To establish a natural background and its temporal and spatial variability for the area around Casey Station in the Windmill Islands, East Antarctica, the authors studied major and trace element concentrations and the distribution of organic matter in marine and lacustrine sediments. A wide range of natural variability in trace metal concentrations was identified between sites and within a time scale of 9 ka (e.g., Ni 5-37 mg/kg, Cu 20-190 mg/kg, Zn 50-300 mg/kg, Pb 4.5- 34 mg/kg). TOC concentrations are as high as 3 wt.% at the marine sites and 20 wt.% at the lacustrine sites, and indicate highly productive ecosystems. These data provide a background upon which the extent of human impact can be established, and existing data indicate negligible levels of disturbance. Geochemical and lithological data for a lacustrine sediment core from Beall Lake confirm earlier interpretation of recent climatic changes based on diatom distribution, and the onset of deglaciation in the northern part of the Windmill Islands between 8.6 and 8.0 ka BP. The results demonstrate that geochemical and lithological data can not only be used to define natural background values, but also to assess long-term climatic changes of a specific environment. Other sites, however, preserve a completely different sedimentary record. Therefore, inferred climatic record, and differences between sites, can be ascribed to differences in elevation, distance from the shore, water depth, and local catchment features. The extreme level of spatial variability seems to be a feature of Antarctic coastal areas, and demonstrates that results obtained from a specific site cannot be easily generalized to a larger area.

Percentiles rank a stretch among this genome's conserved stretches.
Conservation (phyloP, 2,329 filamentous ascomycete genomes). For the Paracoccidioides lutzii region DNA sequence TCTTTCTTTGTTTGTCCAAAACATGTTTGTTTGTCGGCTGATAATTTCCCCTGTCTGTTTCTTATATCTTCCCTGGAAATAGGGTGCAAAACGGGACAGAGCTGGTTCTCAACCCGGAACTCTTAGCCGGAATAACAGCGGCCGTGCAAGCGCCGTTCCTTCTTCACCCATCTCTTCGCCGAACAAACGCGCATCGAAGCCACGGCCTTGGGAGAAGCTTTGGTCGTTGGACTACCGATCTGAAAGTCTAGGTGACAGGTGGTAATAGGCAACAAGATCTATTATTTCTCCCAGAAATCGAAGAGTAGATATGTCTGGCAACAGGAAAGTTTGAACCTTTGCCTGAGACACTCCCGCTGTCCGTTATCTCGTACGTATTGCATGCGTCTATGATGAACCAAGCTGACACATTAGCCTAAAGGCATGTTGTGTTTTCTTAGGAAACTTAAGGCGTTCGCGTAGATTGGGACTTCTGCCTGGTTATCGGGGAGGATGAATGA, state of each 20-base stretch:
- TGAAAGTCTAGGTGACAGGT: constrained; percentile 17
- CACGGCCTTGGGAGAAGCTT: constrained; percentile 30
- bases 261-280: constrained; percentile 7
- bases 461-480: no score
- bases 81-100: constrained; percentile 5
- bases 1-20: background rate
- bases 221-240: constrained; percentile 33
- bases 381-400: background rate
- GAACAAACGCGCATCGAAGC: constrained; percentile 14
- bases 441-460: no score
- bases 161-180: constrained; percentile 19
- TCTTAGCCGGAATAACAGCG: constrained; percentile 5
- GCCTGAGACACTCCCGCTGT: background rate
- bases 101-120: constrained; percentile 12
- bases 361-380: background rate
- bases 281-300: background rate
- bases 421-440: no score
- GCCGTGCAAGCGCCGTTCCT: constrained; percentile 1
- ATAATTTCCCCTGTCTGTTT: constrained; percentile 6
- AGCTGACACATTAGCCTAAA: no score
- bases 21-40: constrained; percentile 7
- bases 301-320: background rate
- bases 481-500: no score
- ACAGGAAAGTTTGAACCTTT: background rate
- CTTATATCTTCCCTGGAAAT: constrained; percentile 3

application/zip, 4 datasets